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The Jefferson sisters grew up in a charmed environment with ballet, piano, and violin lessons, private summer camps, family vacation enclaves, a family boat, and a host of organizations that provided a peculiar kind of buffer between their world and the white world beyond. For the daughters of Negroland, much depended upon manners, background, poise, and proper speech—things one could either be born into or taught. But much also depended on shades of skin color, hair texture, the size and shape of a nose, the tenor of a voice, and other involuntary grounds for cruel or merely capricious exclusion.

For a sensitive, bookish young girl, such a world was both carapace and chrysalis. While there was certainly no shortage of parental love, devotion, care, and sacrifice, the children of Negroland were explicitly handed the burden of being generational point persons for assaults on the institutions of the dominant culture.

First the schools, then the professions; they were expected to become pioneers, groundbreakers, ceiling smashers.

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But at what psychological cost? Once launched into the worlds of higher education and work, there was always the ambush of repeated outrages, great and small. The stories traded back and forth of being taken for an underling—for the waiter at an exclusive dinner, the secretary at the law firm, the orderly at the hospital, never mind the stethoscope around your neck.

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School was an additional crucible, to which Jefferson gives sharp and probing attention. Not that it was designed for us—but for high achieving or aspiring black families of that era and in that city, the University of Chicago Laboratory Schools, nursery through high school, where at least half of the students were the children of university faculty or staff, were the prized enrollment for their children. Founded in the nineteenth century by John Dewey, the schools did not admit their first black students until the s; those of my generation were their newest guinea pigs.

And as I read, it was startling and bittersweet to come upon the names of childhood friends, some deceased, some long since out of touch, some few still, or again, in my life. For Jefferson, the Lab Schools were the sites of most of her academic, social, and wider white-world education beyond Negroland. Her path home from school was across the Midway, the huge, blocks-long grassy expanse originally constructed as part of the Columbian Exposition, an extension of the White City at its heart. Negroland is a book of raw elements with no chapter headings.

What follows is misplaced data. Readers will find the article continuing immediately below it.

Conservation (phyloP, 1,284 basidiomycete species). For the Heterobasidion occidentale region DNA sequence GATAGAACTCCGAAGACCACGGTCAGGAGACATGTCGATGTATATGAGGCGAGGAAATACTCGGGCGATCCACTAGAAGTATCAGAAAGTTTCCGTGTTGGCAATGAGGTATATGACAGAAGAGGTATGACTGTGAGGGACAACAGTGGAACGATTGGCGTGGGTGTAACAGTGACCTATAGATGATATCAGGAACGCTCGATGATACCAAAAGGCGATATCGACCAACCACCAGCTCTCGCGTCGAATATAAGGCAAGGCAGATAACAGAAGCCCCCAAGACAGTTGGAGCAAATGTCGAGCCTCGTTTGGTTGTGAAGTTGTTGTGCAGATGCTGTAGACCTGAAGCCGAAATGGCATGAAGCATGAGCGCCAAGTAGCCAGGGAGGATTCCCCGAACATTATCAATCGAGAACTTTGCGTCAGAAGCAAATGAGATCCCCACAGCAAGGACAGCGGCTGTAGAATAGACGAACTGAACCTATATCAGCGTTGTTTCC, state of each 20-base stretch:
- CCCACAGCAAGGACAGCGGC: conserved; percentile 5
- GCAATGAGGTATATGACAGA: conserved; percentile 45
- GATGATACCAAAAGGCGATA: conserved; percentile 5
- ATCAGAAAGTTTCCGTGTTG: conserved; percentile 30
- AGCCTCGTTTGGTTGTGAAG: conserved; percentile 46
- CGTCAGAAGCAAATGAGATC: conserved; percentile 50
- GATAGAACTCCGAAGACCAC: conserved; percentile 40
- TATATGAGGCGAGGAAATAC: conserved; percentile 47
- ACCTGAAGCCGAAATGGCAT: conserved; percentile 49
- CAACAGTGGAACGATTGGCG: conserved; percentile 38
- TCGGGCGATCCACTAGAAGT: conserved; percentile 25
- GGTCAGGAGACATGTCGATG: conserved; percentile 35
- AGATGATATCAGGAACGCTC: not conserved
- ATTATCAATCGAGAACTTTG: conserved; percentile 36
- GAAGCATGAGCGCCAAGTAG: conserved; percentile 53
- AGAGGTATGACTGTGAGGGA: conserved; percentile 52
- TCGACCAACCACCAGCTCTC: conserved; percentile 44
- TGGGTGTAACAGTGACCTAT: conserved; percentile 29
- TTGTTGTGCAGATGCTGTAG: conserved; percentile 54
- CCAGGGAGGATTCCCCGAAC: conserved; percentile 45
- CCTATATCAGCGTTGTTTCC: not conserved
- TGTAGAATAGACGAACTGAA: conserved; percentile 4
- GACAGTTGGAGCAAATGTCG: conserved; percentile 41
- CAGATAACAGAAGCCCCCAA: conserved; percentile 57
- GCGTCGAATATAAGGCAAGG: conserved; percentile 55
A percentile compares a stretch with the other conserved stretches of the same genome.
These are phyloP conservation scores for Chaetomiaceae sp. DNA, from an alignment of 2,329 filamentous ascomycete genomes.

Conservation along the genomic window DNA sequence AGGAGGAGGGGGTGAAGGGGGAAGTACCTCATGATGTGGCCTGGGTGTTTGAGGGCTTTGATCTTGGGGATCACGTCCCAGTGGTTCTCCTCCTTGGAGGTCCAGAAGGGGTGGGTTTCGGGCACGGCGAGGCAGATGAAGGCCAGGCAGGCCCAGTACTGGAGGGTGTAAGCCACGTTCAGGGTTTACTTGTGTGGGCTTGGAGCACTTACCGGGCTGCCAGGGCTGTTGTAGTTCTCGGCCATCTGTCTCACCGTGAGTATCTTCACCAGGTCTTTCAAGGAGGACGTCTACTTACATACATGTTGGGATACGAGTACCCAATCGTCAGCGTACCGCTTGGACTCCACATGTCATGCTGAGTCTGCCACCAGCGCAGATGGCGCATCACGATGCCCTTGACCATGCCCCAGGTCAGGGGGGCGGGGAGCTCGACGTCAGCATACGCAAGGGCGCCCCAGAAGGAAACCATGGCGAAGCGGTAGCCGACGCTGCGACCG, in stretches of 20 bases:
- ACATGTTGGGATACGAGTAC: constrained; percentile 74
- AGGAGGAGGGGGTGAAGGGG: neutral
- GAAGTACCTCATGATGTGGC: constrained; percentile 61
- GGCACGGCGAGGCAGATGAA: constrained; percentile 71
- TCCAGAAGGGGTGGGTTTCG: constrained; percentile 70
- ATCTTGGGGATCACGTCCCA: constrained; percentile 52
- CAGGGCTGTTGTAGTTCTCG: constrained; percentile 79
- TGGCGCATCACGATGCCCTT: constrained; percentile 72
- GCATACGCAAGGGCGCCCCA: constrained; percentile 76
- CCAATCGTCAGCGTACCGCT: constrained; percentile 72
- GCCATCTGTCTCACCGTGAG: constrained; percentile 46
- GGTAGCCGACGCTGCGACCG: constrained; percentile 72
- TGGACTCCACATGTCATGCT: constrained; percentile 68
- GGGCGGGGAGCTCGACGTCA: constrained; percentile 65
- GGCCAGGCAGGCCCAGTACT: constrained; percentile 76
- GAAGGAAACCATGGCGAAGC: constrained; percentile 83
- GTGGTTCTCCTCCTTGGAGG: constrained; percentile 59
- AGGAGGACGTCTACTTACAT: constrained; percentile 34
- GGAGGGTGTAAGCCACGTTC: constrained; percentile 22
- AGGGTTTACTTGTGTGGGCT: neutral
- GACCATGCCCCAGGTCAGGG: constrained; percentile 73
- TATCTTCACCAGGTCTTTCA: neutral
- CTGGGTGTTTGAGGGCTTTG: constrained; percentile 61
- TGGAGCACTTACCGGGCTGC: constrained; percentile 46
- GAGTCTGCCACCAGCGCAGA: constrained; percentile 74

But what of the sons? Turning away from the approving mirror of family and social circle, they walked into the institutions of a larger society that did not wish them well. And yet, it was the one in which they were conditioned, indeed condemned and trained, to compete—to both emulate and best the enemy. So many young men coming of age in Negroland in those days had to cobble together inner resources of the spirit.

PROLOGUE—December 2012

But this was not the world of their fathers, and many died trying. Humor is one among the necessary things that carries us through. All of us, of whatever origin. Margo Jefferson is candid, wry—mocking and self-mocking. In , Nike came out with an Air Jordan Retro 6 basketball shoe that was soon known as the Oreo for its white-on-black design. Oreo Mint was Ben and Jerry's first flavored ice cream; co-founder Ben Cohen later used a stack of Oreos in an online cartoon to illustrate the towering scale of US military spending.

Among African Americans, in the Black Power era, calling someone an Oreo -- black on the outside, white on the inside -- was a painful put-down, as Gerald Thompson recalled in "Reflections of an Oreo Cookie," a memoir. On the other hand, many Jewish Americans still fondly remember the day in when Oreos became kosher after lard was dropped as an ingredient.

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For Rabbi Joshua Hammerman, writing in the New York Times , that milestone in the annals of the great American cookie was nothing less than "a telltale sign that Jews have finally made it. Originally published as Oreos mark years of 'twist, lick, dunk'. Korea Herald.

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DAY 4 - A Brief History Of The Oreo Cookie

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